Con­quer­ing can­cer

A sur­vivor of­fers tips for deal­ing with the dis­ease

Northwest Arkansas Democrat-Gazette - - STYLE - STEFANIE JOHO

At age 24, af­ter two surg­eries and two ag­gres­sive rounds of chemo­ther­apy failed to cure me, my on­col­o­gist sent me home to die.

When I was di­ag­nosed with colon can­cer in 2013, I’d never even heard the word im­munother­apy. I didn’t know that my doc­tors wouldn’t have all the an­swers. I thought clin­i­cal tri­als were last-ditch ef­forts rather than treat­ments that save count­less lives.

And I didn’t know that a treat­ment geared to fight­ing my spe­cific type of can­cer and the ge­netic com­po­nents of my tu­mor would go on to po­ten­tially of­fer tens of thou­sands of pa­tients a rev­o­lu­tion­ary new path to sur­viv­ing can­cer in 2017.

Be­cause I’m one of the very few lucky ones who looked into the abyss and made it out on the other side, I feel it is my duty to speak up and share some of the crit­i­cal things that I have learned in what is now a new era in can­cer care. Be­cause a dis­ease that should have killed me in­stead launched my ca­reer in pa­tient ad­vo­cacy.

First and fore­most, it is im­por­tant to re­mem­ber that ev­ery can­cer is dif­fer­ent. Your jour­ney will be dif­fer­ent from mine. Your can­cer is yours and yours alone. So think of the fol­low­ing points as “road signs.” They’re ones that I wish some­one had shown me when I felt lost, with nowhere else to turn. The goal of this guide is to po­ten­tially help shape your think­ing as you be­come an ac­tive par­tic­i­pant in sav­ing your life.

1. The more we know, the more we can fight for our lives.

We look to doc­tors in their white coats to be the ex­perts — partly be­cause, in a mo­ment of such de­spair, we want to be able to look to some­one to just give us the an­swers. But you should know that you will not find that per­son in any­one but your­self.

In the be­gin­ning of my can­cer jour­ney, I felt in­tim­i­dated by my doc­tors and made sev­eral de­ci­sions that I re­gret. I walked into ap­point­ments and agreed to ev­ery­thing in­stan­ta­neously, with­out even con­sid­er­ing a sec­ond opin­ion. As my can­cer kept com­ing back and the treat­ments kept fail­ing, I de­cided that the only chance I had to make it out alive would be to be­come an ac­tive par­tic­i­pant on my jour­ney. I would have to ed­u­cate my­self.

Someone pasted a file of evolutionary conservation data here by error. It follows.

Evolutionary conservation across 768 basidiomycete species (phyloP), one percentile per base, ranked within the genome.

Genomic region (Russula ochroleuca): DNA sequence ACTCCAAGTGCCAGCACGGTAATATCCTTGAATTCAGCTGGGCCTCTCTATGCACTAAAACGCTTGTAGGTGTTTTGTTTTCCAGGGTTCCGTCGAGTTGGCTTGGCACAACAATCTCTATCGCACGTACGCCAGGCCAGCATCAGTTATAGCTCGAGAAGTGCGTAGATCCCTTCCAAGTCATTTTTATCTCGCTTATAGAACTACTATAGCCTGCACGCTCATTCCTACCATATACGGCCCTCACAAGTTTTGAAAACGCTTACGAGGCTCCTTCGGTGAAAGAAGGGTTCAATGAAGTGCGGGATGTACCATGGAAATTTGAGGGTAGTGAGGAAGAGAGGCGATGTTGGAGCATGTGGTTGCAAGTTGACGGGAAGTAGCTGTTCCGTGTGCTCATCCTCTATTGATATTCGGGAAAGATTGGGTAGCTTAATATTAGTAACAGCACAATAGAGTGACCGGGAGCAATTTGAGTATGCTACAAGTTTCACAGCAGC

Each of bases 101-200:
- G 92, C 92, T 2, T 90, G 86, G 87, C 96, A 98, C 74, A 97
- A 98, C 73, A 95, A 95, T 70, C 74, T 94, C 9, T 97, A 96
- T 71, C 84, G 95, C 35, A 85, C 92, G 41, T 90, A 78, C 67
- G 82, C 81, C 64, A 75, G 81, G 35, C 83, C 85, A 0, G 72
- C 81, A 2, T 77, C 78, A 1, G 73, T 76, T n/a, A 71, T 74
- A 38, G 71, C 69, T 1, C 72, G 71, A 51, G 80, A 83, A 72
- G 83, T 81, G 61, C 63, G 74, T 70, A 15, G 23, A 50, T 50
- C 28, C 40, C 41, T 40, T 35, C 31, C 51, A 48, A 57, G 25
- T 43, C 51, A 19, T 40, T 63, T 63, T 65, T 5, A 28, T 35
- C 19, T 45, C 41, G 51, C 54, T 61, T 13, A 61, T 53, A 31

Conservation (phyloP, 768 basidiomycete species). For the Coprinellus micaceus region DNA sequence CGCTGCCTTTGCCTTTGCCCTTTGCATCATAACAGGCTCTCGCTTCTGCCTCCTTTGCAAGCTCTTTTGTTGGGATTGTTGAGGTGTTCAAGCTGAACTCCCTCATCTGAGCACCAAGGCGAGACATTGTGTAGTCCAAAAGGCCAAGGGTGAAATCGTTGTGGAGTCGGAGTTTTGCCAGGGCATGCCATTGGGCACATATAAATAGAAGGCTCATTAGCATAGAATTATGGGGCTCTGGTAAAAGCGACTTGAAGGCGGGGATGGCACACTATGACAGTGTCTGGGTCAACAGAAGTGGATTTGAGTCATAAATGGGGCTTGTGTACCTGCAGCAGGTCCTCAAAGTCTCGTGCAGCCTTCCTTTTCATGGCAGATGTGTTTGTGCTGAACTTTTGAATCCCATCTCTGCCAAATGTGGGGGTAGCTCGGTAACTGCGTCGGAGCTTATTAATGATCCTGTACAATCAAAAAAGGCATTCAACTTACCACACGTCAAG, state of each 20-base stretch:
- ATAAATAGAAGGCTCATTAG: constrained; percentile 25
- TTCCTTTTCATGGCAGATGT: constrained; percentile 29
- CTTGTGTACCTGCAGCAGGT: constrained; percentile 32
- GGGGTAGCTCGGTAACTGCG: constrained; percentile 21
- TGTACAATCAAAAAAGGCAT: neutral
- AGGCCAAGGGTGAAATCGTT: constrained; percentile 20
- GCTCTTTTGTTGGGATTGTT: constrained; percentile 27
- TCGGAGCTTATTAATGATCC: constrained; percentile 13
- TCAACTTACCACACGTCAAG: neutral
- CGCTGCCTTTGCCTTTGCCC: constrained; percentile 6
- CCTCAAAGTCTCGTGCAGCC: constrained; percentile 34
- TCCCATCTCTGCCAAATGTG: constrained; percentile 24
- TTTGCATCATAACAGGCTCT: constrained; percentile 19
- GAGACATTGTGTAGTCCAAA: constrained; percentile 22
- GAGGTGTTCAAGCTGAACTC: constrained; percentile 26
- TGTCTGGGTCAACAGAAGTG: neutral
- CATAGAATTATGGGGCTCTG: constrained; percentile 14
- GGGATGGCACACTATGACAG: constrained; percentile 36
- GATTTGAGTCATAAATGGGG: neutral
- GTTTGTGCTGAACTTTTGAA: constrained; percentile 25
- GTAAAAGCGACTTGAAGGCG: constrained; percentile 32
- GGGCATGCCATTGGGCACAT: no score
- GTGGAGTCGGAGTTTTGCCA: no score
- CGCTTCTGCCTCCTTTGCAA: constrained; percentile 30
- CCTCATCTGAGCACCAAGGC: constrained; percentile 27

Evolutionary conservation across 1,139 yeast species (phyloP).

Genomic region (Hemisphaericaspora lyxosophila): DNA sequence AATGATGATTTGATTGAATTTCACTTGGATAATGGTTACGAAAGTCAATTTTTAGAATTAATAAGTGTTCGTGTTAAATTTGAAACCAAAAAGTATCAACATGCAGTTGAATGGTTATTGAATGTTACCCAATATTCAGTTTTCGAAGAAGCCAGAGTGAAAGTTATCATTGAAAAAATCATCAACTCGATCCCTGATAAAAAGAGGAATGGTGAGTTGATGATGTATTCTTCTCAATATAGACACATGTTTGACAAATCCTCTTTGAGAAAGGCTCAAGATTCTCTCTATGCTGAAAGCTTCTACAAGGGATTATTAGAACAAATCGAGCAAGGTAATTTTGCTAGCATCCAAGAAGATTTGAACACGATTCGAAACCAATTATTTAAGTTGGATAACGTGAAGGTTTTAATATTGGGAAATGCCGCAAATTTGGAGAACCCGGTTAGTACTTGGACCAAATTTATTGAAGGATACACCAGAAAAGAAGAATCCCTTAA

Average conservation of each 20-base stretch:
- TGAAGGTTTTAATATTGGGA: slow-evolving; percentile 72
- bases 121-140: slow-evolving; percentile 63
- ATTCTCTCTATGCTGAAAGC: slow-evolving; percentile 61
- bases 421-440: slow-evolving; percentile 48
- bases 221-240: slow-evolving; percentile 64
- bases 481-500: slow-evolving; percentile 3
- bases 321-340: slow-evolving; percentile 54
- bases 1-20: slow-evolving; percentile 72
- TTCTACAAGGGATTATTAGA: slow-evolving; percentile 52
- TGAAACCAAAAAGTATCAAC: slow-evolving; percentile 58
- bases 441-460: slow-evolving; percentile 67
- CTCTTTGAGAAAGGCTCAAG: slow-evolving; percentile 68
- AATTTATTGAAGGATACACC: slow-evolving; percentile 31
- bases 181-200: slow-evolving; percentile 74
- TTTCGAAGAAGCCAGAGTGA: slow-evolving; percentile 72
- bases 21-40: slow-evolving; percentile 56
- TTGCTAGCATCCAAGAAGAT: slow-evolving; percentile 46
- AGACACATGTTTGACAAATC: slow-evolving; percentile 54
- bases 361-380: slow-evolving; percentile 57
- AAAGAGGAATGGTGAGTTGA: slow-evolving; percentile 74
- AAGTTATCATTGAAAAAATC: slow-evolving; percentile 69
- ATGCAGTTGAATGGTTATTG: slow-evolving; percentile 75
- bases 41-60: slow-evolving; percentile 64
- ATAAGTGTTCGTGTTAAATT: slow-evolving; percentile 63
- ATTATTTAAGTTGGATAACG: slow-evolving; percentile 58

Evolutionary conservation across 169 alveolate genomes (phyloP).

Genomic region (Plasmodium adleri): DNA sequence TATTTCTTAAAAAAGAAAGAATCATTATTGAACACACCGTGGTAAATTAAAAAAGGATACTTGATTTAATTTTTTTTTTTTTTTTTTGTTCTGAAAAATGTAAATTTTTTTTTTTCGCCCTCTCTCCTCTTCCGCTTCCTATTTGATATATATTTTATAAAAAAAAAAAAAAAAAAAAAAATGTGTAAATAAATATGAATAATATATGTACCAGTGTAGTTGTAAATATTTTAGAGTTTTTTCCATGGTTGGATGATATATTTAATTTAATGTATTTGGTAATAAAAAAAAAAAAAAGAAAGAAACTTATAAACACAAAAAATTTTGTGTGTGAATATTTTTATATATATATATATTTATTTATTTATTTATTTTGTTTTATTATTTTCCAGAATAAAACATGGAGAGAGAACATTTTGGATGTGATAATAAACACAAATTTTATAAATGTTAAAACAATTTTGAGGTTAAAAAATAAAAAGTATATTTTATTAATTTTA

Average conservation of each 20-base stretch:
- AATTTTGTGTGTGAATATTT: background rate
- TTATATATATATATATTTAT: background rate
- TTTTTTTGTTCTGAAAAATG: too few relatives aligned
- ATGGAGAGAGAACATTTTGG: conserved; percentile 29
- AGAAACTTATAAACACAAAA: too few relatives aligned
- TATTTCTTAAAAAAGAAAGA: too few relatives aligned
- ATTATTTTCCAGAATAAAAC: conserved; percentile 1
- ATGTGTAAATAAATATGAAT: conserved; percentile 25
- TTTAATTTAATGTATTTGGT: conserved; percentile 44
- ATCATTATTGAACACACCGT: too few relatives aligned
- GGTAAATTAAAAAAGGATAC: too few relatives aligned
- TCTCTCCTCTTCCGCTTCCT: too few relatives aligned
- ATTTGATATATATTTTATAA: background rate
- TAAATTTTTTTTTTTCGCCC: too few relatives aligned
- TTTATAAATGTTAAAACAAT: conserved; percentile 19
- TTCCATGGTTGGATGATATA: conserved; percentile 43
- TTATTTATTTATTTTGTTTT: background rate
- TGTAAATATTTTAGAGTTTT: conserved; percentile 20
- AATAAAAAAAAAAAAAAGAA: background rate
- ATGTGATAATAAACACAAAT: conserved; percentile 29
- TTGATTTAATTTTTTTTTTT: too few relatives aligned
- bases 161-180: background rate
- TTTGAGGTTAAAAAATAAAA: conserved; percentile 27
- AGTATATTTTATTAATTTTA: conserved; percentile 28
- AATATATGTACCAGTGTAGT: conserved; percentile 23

I scoured the in­ter­net. I be­came an “ex­pert” not only in my spe­cific dis­ease, but also in the cur­rent can­cer land­scape.

I’m in no way en­cour­ag­ing you to be­come your own doc­tor and un­der­stand all the sci­ence. And I’m cer­tainly not en­cour­ag­ing you to take ev­ery­thing you read on the in­ter­net as fact. But in 2017, with the amount of ac­ces­si­bil­ity to in­for­ma­tion, I’m en­cour­ag­ing you to seek it out. Never take any­thing at face value or trust blindly. Make

in­formed de­ci­sions, not de­ci­sions based on fear.

Walk into ap­point­ments with your doc­tors as an equal, not as a pas­sive by­stander. Be­ing an in­formed can­cer pa­tient to­day is a full-time job. As with any job, that means learn­ing new skill sets and find­ing the re­sources needed to suc­ceed.

2. Ask­ing ques­tions is not mak­ing trou­ble.

You might be made to feel that be­ing a “good pa­tient” means not ask­ing ques­tions. But do not be afraid to speak up. Your life quite lit­er­ally de­pends on it. Come into ev­ery ap­point­ment with a pre­pared list. If pos­si­ble, take some­one with you who can take notes. If you are con­fused about some­thing, ask. If you think of it later, write it down.

Re­mem­ber: You’re the one whose needs are para­mount. You’re the one who is fight­ing for your life. Make ev­ery thought, con­cern and feel­ing heard. If it isn’t re­ceived the first time, say it as many times as nec­es­sary.

If you be­gin to de­velop a symp­tom from a treat­ment side ef­fect or from the can­cer it­self, un­der­stand that it is the sys­tem’s job to help you get re­lief. If your doc­tors aren’t tak­ing you se­ri­ously, do not be­lieve their judg­ment over yours. And if you feel that your physi­cian doesn’t un­der­stand or lis­ten to you, then per­haps it’s time to seek one out who will. In my opin­ion, an in­di­vid­ual who does not have em­pa­thy is not a physi­cian.

3. Be­come an ex­pert in your can­cer.

No two can­cers are the same. In­creas­ingly, knowl­edge of such in­di­vid­ual vari­a­tion is be­ing shown to lead to more ef­fec­tive treat­ments. Ask your physi­cians and un­der­stand ev­ery type of ge­netic test­ing avail­able to you. The more gran­u­lar you can get about the specifics of your dis­ease, the more you will max­i­mize your chances of iden­ti­fy­ing the best pos­si­ble treat­ment for your “per­sonal” tu­mor. (Dis­cov­er­ing the ge­netic biomarker of my can­cer saved my life.)

4. Take note of ev­ery po­ten­tial side ef­fect. Re­port ev­ery­thing.

The in­cred­i­ble ad­vances in can­cer treat­ments have cre­ated a new set of chal­lenges for clin­i­cians, es­pe­cially in how to iden­tify the side ef­fects. Given that these are new treat­ments, your doc­tors are not as prac­ticed with them as they are with chemo­ther­apy and ra­di­a­tion.